It might take time or unexpected detours, it may show up in disguise like a trick or treater at the door, but you will always find an answer from God to one particular prayer. Which kind of prayer this is reveals something important about who God is and who we are created to be. Tug on a loose thread of grace before you know what it’s connected to and where it will lead, and often you’ll find this answer to this prayer unspooling in your life. The prayer God always answers may take you where you didn’t know you needed to go.
You may find there’s work in keeping the answer; you may find areas in which growth is demanded of you as you experience the answer. You won’t always live up to the answered prayer. You may question whether the answer is really all that it first seemed. That’s alright. It’s always been so.
But in my life I’ve found God always answers one kind of prayer that my heart entrusts to God’s heart. Browse through Scripture, and you see God doing it over and over and over again.
It may take time or detours or hard work, but the prayer God always answers is the prayer asking God to bring a particular kind of person or community into your life because you recognize your need for other people.
Sometimes it’s tempting to ask God for a solution or a quick fix, when God wants to deepen your relationships with others and to answer your prayers in the healthy interdependency that comes with genuine community.
Sometimes it’s tempting to ask God to heal a particular kind of wound or to numb the pain of loneliness, when God wants you to receive the grace of presence, even if it looks different than you pictured.
Sometimes it’s tempting to ask God for strength to do it all, instead of asking God if your trust in others needs to be expanded.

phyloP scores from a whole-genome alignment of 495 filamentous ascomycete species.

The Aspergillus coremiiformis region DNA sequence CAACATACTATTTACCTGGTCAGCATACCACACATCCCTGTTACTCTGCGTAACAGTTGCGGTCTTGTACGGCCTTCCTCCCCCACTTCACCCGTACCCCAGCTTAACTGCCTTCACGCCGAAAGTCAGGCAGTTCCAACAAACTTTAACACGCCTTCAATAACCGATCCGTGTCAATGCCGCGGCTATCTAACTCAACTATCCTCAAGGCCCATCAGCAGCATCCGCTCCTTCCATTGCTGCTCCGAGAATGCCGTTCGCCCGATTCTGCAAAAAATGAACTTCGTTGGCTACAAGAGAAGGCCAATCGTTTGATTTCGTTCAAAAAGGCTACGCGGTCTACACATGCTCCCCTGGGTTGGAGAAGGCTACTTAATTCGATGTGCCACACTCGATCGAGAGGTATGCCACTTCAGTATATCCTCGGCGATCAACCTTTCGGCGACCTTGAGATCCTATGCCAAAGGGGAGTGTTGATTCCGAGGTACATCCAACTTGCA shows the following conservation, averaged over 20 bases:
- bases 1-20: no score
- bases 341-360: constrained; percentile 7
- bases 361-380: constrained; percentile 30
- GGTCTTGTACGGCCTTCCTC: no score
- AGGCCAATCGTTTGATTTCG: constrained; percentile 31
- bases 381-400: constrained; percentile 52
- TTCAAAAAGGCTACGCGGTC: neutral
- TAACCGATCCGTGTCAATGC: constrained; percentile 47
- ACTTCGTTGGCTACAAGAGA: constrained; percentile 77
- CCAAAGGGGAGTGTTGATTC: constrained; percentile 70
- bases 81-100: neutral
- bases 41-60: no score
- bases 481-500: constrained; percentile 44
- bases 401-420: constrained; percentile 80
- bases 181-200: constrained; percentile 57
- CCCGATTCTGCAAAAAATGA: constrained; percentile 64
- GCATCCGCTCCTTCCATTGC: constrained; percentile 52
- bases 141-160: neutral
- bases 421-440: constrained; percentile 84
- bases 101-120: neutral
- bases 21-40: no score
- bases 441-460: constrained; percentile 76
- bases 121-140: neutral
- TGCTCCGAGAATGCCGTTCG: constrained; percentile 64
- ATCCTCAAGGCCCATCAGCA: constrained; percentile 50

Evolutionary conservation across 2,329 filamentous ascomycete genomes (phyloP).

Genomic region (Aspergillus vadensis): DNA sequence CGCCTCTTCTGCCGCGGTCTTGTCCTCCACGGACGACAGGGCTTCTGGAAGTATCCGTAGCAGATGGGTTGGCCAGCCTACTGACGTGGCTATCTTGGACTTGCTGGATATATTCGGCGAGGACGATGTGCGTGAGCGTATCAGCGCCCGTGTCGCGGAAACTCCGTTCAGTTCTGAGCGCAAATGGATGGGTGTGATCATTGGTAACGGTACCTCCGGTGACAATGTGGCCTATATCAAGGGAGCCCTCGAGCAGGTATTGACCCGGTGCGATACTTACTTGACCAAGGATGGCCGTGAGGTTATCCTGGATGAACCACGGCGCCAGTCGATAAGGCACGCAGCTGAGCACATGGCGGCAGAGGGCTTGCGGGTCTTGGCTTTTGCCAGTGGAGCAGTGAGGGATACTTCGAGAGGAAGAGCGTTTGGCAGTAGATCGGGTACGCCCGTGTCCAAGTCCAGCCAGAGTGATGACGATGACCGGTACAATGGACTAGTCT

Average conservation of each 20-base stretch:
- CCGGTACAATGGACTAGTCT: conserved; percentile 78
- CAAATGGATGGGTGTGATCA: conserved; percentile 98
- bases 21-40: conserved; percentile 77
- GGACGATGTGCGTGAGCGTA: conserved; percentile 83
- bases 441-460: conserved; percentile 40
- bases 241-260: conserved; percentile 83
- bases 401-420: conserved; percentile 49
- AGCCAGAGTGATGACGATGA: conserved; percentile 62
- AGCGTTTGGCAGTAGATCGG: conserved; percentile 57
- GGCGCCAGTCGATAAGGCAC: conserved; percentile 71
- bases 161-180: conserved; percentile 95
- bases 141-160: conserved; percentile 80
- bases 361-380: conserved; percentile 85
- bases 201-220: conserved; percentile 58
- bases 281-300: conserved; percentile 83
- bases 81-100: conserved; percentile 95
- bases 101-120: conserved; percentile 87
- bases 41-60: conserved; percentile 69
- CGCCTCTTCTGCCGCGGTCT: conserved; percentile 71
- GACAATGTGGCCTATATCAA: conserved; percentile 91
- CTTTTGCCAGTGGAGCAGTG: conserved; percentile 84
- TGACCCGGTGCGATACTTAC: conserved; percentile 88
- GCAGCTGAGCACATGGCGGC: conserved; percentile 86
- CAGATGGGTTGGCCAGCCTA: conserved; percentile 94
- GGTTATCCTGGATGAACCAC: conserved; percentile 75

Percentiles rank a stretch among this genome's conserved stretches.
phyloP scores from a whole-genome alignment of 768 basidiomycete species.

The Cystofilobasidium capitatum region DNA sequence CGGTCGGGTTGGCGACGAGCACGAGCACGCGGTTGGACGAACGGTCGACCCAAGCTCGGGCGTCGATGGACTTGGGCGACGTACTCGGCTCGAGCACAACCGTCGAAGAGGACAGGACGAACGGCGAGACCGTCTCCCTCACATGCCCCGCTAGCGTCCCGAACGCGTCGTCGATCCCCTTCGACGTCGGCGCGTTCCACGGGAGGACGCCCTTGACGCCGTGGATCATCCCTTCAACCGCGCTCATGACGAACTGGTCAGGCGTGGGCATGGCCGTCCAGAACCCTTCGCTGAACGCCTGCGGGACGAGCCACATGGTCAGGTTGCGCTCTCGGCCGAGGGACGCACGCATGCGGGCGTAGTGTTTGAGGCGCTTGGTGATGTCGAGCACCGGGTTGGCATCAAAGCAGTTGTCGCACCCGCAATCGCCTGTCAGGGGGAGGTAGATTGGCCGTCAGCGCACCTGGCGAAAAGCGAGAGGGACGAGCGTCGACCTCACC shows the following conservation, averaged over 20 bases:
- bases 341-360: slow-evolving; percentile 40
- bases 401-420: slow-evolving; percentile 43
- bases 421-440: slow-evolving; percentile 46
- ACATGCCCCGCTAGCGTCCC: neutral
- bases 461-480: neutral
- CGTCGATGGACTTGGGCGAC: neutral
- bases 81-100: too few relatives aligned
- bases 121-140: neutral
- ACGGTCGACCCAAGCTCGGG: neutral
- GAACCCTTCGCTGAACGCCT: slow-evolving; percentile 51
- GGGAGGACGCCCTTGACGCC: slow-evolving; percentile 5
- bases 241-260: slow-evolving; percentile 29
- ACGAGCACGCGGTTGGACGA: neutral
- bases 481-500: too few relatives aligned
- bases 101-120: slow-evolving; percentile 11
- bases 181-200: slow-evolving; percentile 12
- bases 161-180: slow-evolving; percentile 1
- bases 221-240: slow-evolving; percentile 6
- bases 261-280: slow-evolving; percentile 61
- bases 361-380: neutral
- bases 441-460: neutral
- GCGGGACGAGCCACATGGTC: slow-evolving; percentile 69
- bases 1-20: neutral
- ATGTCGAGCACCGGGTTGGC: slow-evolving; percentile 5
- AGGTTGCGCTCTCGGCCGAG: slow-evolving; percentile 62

When you pray and acknowledge your lack, your limitations, your learning curve, and your loneliness, God will always answer your cry for mentoring or community or help or friendship, even if it doesn’t come in the form you’re hoping for or picturing, even if it takes time, even if the circumstances are what you were trying to avoid.
If you’re grieving a gaping hole in your life where a relationship should be but is out of reach for whatever reason, God may not restore a relationship with a particular person. But God can bring into your life someone who’s a similar presence, and they will be a source of grace, growth, and comfort. If your mother abandoned you or was unavailable or absent, a relationship with her may be out of reach, but God can hear the longing of your heart and bring someone mother-ly into your life. She won’t be perfect – no mother is – but whether she’s old enough to be your Grandma or just beyond you in years like an older sister, if you see a kind of person missing in your life, start praying that God will intersect your life with embodied grace.
If you’re grieving a gaping hole in your life where a particular kind of community should be but is out of reach for whatever reason, God may not relocate you, but God can bring into your life people you may not completely realize you need. They will be a source of grace, growth, and comfort. They won’t be perfect – no one is – and you will see your own learning curves and areas for growth in new ways.